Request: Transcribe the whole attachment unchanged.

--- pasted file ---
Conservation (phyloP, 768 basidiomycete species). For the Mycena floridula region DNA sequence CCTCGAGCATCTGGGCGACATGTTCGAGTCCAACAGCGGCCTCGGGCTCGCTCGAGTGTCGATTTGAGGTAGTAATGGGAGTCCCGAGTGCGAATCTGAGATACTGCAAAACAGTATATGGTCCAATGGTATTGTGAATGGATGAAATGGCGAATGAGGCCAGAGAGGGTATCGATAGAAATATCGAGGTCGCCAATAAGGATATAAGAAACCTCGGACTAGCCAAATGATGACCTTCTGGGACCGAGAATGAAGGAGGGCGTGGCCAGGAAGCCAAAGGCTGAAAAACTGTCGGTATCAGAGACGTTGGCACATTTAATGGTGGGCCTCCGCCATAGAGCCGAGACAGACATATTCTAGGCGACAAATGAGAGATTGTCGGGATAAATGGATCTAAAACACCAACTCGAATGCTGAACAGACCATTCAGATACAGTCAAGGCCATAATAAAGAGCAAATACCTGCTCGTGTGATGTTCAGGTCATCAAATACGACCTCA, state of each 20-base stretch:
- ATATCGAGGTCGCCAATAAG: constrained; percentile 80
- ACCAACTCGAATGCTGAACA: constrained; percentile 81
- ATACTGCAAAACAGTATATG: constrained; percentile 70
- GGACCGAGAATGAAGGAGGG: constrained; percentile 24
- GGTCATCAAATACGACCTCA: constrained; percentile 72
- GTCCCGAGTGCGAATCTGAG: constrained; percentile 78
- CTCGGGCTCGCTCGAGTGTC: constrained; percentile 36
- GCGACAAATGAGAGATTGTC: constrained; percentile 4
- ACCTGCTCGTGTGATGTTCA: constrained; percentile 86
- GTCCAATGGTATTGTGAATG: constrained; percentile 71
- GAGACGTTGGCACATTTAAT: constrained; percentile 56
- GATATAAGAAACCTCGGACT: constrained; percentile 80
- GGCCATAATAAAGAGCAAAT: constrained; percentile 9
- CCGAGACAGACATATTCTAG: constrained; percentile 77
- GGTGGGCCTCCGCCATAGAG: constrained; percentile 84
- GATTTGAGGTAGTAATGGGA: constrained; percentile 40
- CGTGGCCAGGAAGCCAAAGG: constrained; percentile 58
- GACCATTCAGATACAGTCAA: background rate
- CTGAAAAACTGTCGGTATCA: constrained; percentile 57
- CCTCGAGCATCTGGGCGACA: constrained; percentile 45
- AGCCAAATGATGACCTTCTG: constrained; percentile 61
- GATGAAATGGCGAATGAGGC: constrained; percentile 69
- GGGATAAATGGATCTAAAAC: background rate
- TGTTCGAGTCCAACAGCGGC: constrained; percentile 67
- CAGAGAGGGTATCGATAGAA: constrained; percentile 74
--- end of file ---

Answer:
Conservation (phyloP, 768 basidiomycete species). For the Mycena floridula region DNA sequence CCTCGAGCATCTGGGCGACATGTTCGAGTCCAACAGCGGCCTCGGGCTCGCTCGAGTGTCGATTTGAGGTAGTAATGGGAGTCCCGAGTGCGAATCTGAGATACTGCAAAACAGTATATGGTCCAATGGTATTGTGAATGGATGAAATGGCGAATGAGGCCAGAGAGGGTATCGATAGAAATATCGAGGTCGCCAATAAGGATATAAGAAACCTCGGACTAGCCAAATGATGACCTTCTGGGACCGAGAATGAAGGAGGGCGTGGCCAGGAAGCCAAAGGCTGAAAAACTGTCGGTATCAGAGACGTTGGCACATTTAATGGTGGGCCTCCGCCATAGAGCCGAGACAGACATATTCTAGGCGACAAATGAGAGATTGTCGGGATAAATGGATCTAAAACACCAACTCGAATGCTGAACAGACCATTCAGATACAGTCAAGGCCATAATAAAGAGCAAATACCTGCTCGTGTGATGTTCAGGTCATCAAATACGACCTCA, state of each 20-base stretch:
- ATATCGAGGTCGCCAATAAG: constrained; percentile 80
- ACCAACTCGAATGCTGAACA: constrained; percentile 81
- ATACTGCAAAACAGTATATG: constrained; percentile 70
- GGACCGAGAATGAAGGAGGG: constrained; percentile 24
- GGTCATCAAATACGACCTCA: constrained; percentile 72
- GTCCCGAGTGCGAATCTGAG: constrained; percentile 78
- CTCGGGCTCGCTCGAGTGTC: constrained; percentile 36
- GCGACAAATGAGAGATTGTC: constrained; percentile 4
- ACCTGCTCGTGTGATGTTCA: constrained; percentile 86
- GTCCAATGGTATTGTGAATG: constrained; percentile 71
- GAGACGTTGGCACATTTAAT: constrained; percentile 56
- GATATAAGAAACCTCGGACT: constrained; percentile 80
- GGCCATAATAAAGAGCAAAT: constrained; percentile 9
- CCGAGACAGACATATTCTAG: constrained; percentile 77
- GGTGGGCCTCCGCCATAGAG: constrained; percentile 84
- GATTTGAGGTAGTAATGGGA: constrained; percentile 40
- CGTGGCCAGGAAGCCAAAGG: constrained; percentile 58
- GACCATTCAGATACAGTCAA: background rate
- CTGAAAAACTGTCGGTATCA: constrained; percentile 57
- CCTCGAGCATCTGGGCGACA: constrained; percentile 45
- AGCCAAATGATGACCTTCTG: constrained; percentile 61
- GATGAAATGGCGAATGAGGC: constrained; percentile 69
- GGGATAAATGGATCTAAAAC: background rate
- TGTTCGAGTCCAACAGCGGC: constrained; percentile 67
- CAGAGAGGGTATCGATAGAA: constrained; percentile 74